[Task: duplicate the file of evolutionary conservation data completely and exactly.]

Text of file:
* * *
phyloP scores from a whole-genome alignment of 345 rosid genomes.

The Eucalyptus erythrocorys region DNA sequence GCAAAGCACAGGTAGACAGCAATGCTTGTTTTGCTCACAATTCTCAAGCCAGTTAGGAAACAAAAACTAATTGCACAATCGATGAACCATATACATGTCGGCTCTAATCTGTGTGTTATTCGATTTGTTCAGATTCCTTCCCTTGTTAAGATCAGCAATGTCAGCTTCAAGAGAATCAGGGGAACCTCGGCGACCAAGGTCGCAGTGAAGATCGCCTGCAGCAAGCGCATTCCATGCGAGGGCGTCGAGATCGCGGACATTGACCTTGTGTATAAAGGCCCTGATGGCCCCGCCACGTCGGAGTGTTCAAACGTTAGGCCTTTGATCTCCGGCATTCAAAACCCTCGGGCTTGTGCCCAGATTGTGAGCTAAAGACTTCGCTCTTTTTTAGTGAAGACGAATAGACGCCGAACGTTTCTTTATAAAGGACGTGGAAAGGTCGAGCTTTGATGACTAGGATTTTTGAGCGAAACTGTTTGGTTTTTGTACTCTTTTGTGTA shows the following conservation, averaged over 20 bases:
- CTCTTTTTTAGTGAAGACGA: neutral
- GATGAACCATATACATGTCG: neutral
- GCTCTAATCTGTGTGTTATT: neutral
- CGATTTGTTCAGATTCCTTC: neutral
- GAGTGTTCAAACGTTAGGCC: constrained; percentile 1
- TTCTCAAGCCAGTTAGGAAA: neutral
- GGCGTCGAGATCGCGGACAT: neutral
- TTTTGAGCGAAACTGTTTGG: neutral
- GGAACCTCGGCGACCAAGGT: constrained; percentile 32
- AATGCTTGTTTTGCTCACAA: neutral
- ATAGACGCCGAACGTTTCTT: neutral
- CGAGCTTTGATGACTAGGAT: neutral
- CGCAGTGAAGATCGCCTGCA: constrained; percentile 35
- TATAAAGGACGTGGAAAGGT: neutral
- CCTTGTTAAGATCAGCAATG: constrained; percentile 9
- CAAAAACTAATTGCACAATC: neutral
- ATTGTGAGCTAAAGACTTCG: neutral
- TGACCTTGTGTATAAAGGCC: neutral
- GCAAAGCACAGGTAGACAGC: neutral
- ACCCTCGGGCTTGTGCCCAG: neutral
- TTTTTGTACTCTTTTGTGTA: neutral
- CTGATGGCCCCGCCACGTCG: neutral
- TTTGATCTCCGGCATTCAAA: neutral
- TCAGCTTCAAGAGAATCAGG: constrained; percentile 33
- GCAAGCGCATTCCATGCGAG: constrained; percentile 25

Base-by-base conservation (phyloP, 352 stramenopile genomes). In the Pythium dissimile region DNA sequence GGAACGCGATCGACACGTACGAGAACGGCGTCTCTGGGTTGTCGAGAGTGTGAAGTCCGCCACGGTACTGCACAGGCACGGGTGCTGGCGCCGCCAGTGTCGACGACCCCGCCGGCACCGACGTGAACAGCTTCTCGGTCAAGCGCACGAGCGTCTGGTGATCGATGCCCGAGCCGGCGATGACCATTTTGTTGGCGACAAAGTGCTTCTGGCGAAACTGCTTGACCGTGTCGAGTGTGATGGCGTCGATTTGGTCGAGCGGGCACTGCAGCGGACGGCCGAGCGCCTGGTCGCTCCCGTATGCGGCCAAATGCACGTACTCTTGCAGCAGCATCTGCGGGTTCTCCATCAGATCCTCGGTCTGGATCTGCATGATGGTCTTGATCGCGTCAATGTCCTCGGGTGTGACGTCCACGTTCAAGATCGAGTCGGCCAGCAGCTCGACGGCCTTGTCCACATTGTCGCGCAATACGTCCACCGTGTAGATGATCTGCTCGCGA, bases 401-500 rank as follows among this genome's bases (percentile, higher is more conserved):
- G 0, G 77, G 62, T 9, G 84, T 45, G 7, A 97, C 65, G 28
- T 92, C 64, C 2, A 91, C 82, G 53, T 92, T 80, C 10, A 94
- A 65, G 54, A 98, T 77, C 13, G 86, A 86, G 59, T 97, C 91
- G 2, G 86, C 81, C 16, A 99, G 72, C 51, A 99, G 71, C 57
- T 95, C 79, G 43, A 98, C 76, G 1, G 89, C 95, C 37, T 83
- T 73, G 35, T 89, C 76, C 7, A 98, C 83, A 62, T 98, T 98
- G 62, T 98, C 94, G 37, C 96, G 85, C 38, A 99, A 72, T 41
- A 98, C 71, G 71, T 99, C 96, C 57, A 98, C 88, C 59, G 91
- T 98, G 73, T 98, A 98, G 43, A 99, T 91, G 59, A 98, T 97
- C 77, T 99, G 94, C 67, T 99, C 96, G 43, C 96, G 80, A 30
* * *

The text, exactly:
phyloP scores from a whole-genome alignment of 345 rosid genomes.

The Eucalyptus erythrocorys region DNA sequence GCAAAGCACAGGTAGACAGCAATGCTTGTTTTGCTCACAATTCTCAAGCCAGTTAGGAAACAAAAACTAATTGCACAATCGATGAACCATATACATGTCGGCTCTAATCTGTGTGTTATTCGATTTGTTCAGATTCCTTCCCTTGTTAAGATCAGCAATGTCAGCTTCAAGAGAATCAGGGGAACCTCGGCGACCAAGGTCGCAGTGAAGATCGCCTGCAGCAAGCGCATTCCATGCGAGGGCGTCGAGATCGCGGACATTGACCTTGTGTATAAAGGCCCTGATGGCCCCGCCACGTCGGAGTGTTCAAACGTTAGGCCTTTGATCTCCGGCATTCAAAACCCTCGGGCTTGTGCCCAGATTGTGAGCTAAAGACTTCGCTCTTTTTTAGTGAAGACGAATAGACGCCGAACGTTTCTTTATAAAGGACGTGGAAAGGTCGAGCTTTGATGACTAGGATTTTTGAGCGAAACTGTTTGGTTTTTGTACTCTTTTGTGTA shows the following conservation, averaged over 20 bases:
- CTCTTTTTTAGTGAAGACGA: neutral
- GATGAACCATATACATGTCG: neutral
- GCTCTAATCTGTGTGTTATT: neutral
- CGATTTGTTCAGATTCCTTC: neutral
- GAGTGTTCAAACGTTAGGCC: constrained; percentile 1
- TTCTCAAGCCAGTTAGGAAA: neutral
- GGCGTCGAGATCGCGGACAT: neutral
- TTTTGAGCGAAACTGTTTGG: neutral
- GGAACCTCGGCGACCAAGGT: constrained; percentile 32
- AATGCTTGTTTTGCTCACAA: neutral
- ATAGACGCCGAACGTTTCTT: neutral
- CGAGCTTTGATGACTAGGAT: neutral
- CGCAGTGAAGATCGCCTGCA: constrained; percentile 35
- TATAAAGGACGTGGAAAGGT: neutral
- CCTTGTTAAGATCAGCAATG: constrained; percentile 9
- CAAAAACTAATTGCACAATC: neutral
- ATTGTGAGCTAAAGACTTCG: neutral
- TGACCTTGTGTATAAAGGCC: neutral
- GCAAAGCACAGGTAGACAGC: neutral
- ACCCTCGGGCTTGTGCCCAG: neutral
- TTTTTGTACTCTTTTGTGTA: neutral
- CTGATGGCCCCGCCACGTCG: neutral
- TTTGATCTCCGGCATTCAAA: neutral
- TCAGCTTCAAGAGAATCAGG: constrained; percentile 33
- GCAAGCGCATTCCATGCGAG: constrained; percentile 25

Base-by-base conservation (phyloP, 352 stramenopile genomes). In the Pythium dissimile region DNA sequence GGAACGCGATCGACACGTACGAGAACGGCGTCTCTGGGTTGTCGAGAGTGTGAAGTCCGCCACGGTACTGCACAGGCACGGGTGCTGGCGCCGCCAGTGTCGACGACCCCGCCGGCACCGACGTGAACAGCTTCTCGGTCAAGCGCACGAGCGTCTGGTGATCGATGCCCGAGCCGGCGATGACCATTTTGTTGGCGACAAAGTGCTTCTGGCGAAACTGCTTGACCGTGTCGAGTGTGATGGCGTCGATTTGGTCGAGCGGGCACTGCAGCGGACGGCCGAGCGCCTGGTCGCTCCCGTATGCGGCCAAATGCACGTACTCTTGCAGCAGCATCTGCGGGTTCTCCATCAGATCCTCGGTCTGGATCTGCATGATGGTCTTGATCGCGTCAATGTCCTCGGGTGTGACGTCCACGTTCAAGATCGAGTCGGCCAGCAGCTCGACGGCCTTGTCCACATTGTCGCGCAATACGTCCACCGTGTAGATGATCTGCTCGCGA, bases 401-500 rank as follows among this genome's bases (percentile, higher is more conserved):
- G 0, G 77, G 62, T 9, G 84, T 45, G 7, A 97, C 65, G 28
- T 92, C 64, C 2, A 91, C 82, G 53, T 92, T 80, C 10, A 94
- A 65, G 54, A 98, T 77, C 13, G 86, A 86, G 59, T 97, C 91
- G 2, G 86, C 81, C 16, A 99, G 72, C 51, A 99, G 71, C 57
- T 95, C 79, G 43, A 98, C 76, G 1, G 89, C 95, C 37, T 83
- T 73, G 35, T 89, C 76, C 7, A 98, C 83, A 62, T 98, T 98
- G 62, T 98, C 94, G 37, C 96, G 85, C 38, A 99, A 72, T 41
- A 98, C 71, G 71, T 99, C 96, C 57, A 98, C 88, C 59, G 91
- T 98, G 73, T 98, A 98, G 43, A 99, T 91, G 59, A 98, T 97
- C 77, T 99, G 94, C 67, T 99, C 96, G 43, C 96, G 80, A 30